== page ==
Trust not the treason of those smyling lookes,
Vntill ye haue theyr guylefull traynes well tryde:
For they are lyke but vnto golden hookes,
That from the foolish fish theyr bayts doe hyde
Since an anchor has a fluke or hook, the metaphor is one of anchoring as well as fishing.
The piscatory topos is further developed in the contrast between “seuerall” and “common;” “seuerall” (from separare = to cut off) meant private and, in terms of land, enclosed private land; “common” was non-private land and available to all; ‘several fishing’ was a right to fish, because the land adjacent was privately owned. The poet asks, with the sexual to the fore, why should his heart think something a private possession like a plage (“seuerall plot”), when it knows the thing is possessed in common by all and sundry (“the wide worlds common place”). Or, he asks, why should his eyes, observing such a common place being so frequented, declare they are not glossing over things by imposing “faire truth” on “so foule a face.”
The couplet admits that both the poet’s eyes and heart have been at fault (“haue erred”), when it came to judging “things right true.” His self-deception has led him to transfer his attention to “this false plague.” This mistress is pictured as a ‘plage’ (or “plague”), either a ‘snare,’ (hence she is one who falsely entraps), or the ‘quarter’ or ‘direction’ towards which eyes are directed (hence she is a false sight). The customary reading of “plague” as disease, to which there is no earlier allusion in the sonnet, seems erroneous.
(The last line’s “false plague” points to the way Sonnet 137 generally plays with the Latin “plaga” and its Italian equivalent, ‘piaga’ or ‘piaggia.’ They could mean a ‘wound’ or ‘plague’ such as love inflicts [see Cooper, “Plaga, plagae . . A wounde;” Florio, “Piaga, a wound . . a plague”], or a snare by which love entraps [see Cooper, who cites Lucretius above, “Iaci in plagas amoris. Lucr. To be cast into snares of loue,” and Cicero, “Incidere in plagas, per translationem. Cic. To happen into the nets, to fal into a snare set of purpose to deceyue him”]. 6 In addition, according to Florio, a ‘plage’ or ‘piaggia’ was “a meadow, a plot of grounde,” and he also records, “Piaggiare, to reduce into meadowes” as common land might be separated and privatized. Finally a ‘plaga’ or ‘piaga’ or ‘plage’ was a strand or shallow bay [Cooper, “Plaga . . a coast;” Florio, “the stronde of the sea”]. “Bay,” “plot,” and “plague”/‘plage’ are all features of the sonnet.)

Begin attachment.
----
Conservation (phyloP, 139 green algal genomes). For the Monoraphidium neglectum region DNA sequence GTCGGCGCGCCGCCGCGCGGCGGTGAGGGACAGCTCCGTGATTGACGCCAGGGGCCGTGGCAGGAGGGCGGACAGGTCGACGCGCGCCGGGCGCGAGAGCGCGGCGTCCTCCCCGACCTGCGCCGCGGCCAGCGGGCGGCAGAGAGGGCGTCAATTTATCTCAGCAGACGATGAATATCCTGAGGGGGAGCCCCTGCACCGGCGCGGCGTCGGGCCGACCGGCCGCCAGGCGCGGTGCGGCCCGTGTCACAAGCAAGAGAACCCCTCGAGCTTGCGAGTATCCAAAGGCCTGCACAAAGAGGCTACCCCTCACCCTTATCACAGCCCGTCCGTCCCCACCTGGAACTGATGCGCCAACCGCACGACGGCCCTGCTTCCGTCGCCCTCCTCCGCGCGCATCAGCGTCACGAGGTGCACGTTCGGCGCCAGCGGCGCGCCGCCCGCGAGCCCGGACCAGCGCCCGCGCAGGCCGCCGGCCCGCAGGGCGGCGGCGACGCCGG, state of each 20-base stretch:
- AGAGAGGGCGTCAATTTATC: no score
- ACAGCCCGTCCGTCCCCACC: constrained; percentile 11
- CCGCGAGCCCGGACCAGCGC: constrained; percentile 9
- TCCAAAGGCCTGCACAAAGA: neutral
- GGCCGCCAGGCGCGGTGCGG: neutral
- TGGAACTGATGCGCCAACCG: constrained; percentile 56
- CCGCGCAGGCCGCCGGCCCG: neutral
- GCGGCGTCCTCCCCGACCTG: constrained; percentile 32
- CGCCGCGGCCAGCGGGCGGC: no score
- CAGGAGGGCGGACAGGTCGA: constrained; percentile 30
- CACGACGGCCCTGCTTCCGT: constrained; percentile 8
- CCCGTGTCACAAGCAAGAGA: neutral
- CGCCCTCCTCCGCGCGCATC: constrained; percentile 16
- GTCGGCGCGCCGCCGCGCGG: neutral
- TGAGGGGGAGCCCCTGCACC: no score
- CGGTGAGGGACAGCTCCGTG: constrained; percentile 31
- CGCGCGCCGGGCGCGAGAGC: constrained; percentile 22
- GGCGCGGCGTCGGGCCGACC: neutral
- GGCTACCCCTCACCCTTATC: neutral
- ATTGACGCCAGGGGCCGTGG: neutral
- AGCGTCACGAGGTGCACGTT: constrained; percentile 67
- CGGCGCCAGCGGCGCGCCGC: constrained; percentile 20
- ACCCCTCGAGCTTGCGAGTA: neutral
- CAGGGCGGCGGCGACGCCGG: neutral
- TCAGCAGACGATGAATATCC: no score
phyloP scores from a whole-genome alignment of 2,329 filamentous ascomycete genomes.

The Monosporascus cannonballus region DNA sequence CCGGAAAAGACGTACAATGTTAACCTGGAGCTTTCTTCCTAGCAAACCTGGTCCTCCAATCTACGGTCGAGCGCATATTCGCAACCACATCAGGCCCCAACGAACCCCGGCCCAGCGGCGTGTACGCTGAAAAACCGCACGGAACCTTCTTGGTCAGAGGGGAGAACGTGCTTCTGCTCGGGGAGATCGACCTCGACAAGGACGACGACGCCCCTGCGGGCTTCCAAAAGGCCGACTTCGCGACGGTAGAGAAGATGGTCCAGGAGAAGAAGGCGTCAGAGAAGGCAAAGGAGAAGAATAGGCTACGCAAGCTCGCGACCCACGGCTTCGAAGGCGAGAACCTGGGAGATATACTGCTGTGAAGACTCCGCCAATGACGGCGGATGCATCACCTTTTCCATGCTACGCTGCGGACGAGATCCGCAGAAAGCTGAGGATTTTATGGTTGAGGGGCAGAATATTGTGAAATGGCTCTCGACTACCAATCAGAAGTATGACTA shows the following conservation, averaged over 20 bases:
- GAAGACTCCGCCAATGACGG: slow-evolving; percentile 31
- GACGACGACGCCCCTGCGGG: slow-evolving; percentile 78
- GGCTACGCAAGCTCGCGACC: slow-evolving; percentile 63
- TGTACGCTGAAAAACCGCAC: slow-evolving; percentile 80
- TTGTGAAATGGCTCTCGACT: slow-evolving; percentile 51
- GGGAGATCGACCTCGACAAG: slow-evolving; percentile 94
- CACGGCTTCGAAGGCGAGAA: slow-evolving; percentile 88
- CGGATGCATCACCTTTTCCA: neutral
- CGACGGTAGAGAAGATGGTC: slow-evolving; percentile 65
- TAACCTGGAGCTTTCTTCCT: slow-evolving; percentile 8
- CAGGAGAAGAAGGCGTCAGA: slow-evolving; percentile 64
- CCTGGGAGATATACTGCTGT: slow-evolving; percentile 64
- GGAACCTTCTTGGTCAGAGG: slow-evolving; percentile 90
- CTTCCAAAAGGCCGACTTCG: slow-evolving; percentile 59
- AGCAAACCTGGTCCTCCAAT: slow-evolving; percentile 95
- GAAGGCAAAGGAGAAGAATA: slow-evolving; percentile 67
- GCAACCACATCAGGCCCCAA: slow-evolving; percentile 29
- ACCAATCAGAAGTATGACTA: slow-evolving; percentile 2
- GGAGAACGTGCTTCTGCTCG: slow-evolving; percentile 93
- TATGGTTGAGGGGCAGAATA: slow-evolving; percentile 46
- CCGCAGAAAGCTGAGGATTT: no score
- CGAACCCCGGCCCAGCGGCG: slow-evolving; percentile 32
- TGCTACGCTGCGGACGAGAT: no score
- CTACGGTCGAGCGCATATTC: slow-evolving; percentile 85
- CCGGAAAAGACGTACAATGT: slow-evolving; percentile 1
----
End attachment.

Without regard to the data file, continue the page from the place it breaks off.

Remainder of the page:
137.1. Ovid, Fasti 2.762; Lucretius, De Rerum Natura 4.912-19:
Atque in amore mala haec proprio summeque secundo
inveniuntur; in adverso vero atque inopi sunt,
prendere quae possis oculorum lumine operto.
innumerabilia; ut melius . .
. . cavereque, ne inliciaris.
nam vitare, plagas in amoris ne iaciamur,
non ita difficile est quam captum retibus ipsis
137.2. Alciato 114, 21-22:
Si caecus, vittamque gerit, quid taenia caeco
Utilis est? Ideo num minus ille videt?
137.3. Compare Griffin, Fidessa 43.13, Fletcher, Licia 2.7, even Shakespeare, Sonnet 57.3, “so true a foole is loue,” and Spenser, Amoretti 17.9, “The sweet eye-glaunces, that like arrowes glide.”
137.4. Compare Robert Pricket, Honors Fame in Triumph Riding. Or, the Life and Death of the Late Honorable Earle of Essex (London: R[alph] Blower, 1604) C4r, “No partialleye made bad things good.”
137.5. Culmann, Sententiae (1612) 35; Sententiae (1639) 30, “Voluptate capiuntur homines, ut homo pisces.”
137.6. Cooper, Thesaurus plaga.